Older adults and fraud prevention

Seniors and their families may think they are safe while in quarantine at home, but, unfortunately, scammers have not taken a break, and, in fact, there has been an increase of scams and identity theft happening to our vulnerable population.

Coronavirus scams are spreading nearly as fast as the coronavirus itself. As of Oct. 1, the Federal Trade Commission had logged more than 214,000 consumer complaints related to COVID-19 and stimulus payments, two-thirds of them involving fraud or identity theft. Victims have reported losing $153.6 million, with a median loss of $300.

The FBI says con artists are advertising fake COVID-19 antibody tests in hopes of harvesting personal information they can use in identity theft or  health insurance scams.

While the world is looking for hope, these scammers are using every opportunity to tap into it for their financial gain: from COVID contact tracing, to protective equipment, to lottery prizes and even grandchildren that need to be “bailed” out of jail; having a home has become almost as dangerous as leaving your wallet inside of an unlocked car.

“People are feeling very vulnerable and lost right now. Some seek out a therapist or religious adviser; some turn to a vice, like drinking, gambling or shopping; and some look to a psychic,” AARP’s Fraud Programs Director Amy Nofziger said.

Here are two recent cases reported in our state through AARP:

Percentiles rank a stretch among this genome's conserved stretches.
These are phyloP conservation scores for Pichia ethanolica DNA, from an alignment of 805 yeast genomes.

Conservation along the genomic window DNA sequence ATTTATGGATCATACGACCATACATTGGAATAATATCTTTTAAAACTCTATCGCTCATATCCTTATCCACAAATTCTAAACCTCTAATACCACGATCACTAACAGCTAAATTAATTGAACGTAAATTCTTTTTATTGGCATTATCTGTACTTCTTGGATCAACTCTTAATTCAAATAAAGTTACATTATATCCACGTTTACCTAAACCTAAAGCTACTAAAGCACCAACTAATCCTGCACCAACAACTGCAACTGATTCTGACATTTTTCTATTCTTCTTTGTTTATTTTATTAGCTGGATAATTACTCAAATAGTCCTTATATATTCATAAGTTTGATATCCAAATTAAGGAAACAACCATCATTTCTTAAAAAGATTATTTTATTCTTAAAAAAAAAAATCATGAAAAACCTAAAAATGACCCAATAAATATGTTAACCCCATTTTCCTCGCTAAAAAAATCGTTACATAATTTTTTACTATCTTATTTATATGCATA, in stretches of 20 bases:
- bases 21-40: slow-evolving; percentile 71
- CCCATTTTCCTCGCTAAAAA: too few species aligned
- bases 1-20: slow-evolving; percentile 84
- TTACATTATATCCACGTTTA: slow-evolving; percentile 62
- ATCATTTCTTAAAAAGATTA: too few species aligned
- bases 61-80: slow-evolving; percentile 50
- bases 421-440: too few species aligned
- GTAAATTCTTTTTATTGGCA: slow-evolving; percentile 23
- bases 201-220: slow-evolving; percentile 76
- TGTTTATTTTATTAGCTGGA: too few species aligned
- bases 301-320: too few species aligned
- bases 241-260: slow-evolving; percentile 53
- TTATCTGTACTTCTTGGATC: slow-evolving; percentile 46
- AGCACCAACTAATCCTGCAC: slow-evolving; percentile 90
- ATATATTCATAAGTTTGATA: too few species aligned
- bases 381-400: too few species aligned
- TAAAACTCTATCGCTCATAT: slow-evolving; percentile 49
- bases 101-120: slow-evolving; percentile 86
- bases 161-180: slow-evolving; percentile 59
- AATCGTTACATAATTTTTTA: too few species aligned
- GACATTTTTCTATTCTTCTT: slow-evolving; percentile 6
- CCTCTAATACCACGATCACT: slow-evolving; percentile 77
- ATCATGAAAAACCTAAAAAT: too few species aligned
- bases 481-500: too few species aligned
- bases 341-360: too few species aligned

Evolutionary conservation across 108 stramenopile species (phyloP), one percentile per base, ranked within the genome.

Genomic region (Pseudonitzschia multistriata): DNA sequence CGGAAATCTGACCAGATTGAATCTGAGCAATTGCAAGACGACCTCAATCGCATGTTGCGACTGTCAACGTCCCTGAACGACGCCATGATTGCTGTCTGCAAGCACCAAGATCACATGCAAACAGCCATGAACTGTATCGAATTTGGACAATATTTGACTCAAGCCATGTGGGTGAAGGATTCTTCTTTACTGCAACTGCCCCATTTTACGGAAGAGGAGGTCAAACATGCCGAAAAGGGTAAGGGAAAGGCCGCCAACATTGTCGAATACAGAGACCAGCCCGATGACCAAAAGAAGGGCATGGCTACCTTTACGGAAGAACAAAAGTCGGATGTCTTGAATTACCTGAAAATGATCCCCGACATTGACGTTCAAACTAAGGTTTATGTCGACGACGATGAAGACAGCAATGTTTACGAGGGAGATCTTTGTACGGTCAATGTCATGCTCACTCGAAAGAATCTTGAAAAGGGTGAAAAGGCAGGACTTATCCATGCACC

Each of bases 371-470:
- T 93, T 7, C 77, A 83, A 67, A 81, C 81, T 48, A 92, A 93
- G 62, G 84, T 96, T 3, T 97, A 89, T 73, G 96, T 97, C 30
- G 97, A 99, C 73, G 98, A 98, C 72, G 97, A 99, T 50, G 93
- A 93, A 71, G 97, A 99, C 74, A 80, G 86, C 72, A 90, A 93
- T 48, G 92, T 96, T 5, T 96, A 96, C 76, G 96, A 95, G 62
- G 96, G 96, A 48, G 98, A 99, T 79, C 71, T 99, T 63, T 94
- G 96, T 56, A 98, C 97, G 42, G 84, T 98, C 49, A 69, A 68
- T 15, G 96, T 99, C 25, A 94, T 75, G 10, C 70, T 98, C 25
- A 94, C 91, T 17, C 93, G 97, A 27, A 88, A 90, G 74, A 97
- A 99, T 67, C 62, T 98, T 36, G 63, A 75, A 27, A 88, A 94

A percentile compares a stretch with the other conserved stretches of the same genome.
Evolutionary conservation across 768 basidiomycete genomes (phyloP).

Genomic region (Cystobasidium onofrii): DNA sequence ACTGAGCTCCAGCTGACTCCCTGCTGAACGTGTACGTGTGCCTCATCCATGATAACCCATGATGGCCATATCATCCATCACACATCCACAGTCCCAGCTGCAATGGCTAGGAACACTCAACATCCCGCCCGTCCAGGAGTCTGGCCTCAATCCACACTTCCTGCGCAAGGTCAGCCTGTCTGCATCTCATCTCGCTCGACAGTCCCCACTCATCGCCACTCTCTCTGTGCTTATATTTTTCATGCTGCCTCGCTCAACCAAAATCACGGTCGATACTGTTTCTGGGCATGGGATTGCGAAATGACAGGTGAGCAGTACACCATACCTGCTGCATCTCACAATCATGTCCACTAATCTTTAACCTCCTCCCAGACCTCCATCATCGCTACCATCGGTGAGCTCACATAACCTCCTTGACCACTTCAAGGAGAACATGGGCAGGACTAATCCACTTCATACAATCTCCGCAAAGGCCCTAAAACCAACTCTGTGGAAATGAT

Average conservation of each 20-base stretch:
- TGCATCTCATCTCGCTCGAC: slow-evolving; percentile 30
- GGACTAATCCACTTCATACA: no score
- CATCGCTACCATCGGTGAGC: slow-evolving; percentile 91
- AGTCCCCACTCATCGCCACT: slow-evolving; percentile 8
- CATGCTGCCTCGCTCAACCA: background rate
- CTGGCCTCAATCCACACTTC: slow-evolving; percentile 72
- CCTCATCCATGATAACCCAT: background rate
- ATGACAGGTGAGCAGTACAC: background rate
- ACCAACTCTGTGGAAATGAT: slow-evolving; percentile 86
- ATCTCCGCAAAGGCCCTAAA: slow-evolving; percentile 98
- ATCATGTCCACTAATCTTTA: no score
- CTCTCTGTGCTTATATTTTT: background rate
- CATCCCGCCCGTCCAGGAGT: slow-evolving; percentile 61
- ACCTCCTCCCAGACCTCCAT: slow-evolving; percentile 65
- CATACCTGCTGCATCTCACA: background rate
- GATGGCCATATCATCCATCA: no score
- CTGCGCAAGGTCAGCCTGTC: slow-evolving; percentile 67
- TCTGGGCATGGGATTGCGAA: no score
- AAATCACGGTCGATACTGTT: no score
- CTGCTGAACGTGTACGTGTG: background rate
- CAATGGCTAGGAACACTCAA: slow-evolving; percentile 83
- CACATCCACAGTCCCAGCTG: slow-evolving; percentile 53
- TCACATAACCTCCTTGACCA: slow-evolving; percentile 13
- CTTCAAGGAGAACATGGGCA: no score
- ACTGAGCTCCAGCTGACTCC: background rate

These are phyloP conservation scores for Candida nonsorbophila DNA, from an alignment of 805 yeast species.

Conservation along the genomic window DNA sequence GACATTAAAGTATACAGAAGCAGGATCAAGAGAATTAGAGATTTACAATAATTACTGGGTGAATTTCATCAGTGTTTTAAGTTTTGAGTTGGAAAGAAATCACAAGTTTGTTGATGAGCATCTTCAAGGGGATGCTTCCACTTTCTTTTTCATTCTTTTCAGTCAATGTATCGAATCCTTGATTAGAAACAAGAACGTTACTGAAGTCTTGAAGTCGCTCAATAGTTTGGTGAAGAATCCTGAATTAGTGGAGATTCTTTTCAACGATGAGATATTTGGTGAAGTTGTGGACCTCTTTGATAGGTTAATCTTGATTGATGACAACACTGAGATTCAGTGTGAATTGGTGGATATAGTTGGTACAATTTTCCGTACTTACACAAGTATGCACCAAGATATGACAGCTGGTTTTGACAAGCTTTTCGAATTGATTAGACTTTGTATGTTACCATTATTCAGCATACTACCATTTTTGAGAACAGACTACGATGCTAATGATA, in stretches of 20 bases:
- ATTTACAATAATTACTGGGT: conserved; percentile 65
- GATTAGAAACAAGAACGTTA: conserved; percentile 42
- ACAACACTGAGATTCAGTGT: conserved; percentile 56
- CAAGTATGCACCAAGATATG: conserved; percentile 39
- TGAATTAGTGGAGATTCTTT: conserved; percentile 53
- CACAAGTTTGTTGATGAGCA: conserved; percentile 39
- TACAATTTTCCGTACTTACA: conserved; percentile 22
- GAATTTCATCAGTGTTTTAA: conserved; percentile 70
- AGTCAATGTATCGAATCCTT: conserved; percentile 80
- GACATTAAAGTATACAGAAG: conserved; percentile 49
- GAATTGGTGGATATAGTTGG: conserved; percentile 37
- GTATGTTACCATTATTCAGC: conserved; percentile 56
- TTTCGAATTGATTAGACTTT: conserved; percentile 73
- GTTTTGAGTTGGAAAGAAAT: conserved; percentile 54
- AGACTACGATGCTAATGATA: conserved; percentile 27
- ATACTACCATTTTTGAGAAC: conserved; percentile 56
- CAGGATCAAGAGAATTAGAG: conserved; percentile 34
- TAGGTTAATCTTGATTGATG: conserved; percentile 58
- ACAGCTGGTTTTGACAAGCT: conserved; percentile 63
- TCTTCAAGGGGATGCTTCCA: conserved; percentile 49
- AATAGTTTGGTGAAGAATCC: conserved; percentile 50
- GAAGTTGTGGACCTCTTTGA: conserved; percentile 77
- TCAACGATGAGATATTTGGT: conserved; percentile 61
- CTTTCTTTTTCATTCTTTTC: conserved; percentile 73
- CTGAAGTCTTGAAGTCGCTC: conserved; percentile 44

— A 73-year-old man in Washington state lost big bucks to a psychic in hopes of winning back an ex-girlfriend.

The spiritualist not only took his money but also had him charge expensive jewelry that he gave the psychic to present to the man’s lost love. The woman never got the gifts, nor did she reconcile with him. Now practically broke, he’s saddled with the credit card bills for the jewelry.

— A 72-year-old woman in Seattle gave $20,000 to a psychic for information about a new relationship. When she complained to the police, they refused to follow up on her case, she said.

There is also a concern that many seniors are not reporting being part of a scam because of shame.

Aegis Living and The Attorney General Office are presenting a free webinar from 1 p.m. to 2:30 p.m. Nov. 10 to help families identify and prevent this. To RSVP, please go to https://aegisliving.zoom.us/webinar/register/WN_CjSGpVtDR7617ajeoburtQ.

The event will discuss current fraud and scammer tactics. It will share how to spot red flags that may indicate a fraudulent encounter; resources people can turn to in the event you or a loved one is targeted; steps you can take to help protect yourself and your loved ones.

For additional resources for seniors, contact a local Aegis Living community, or email Sandra.cook@aegisliving.com.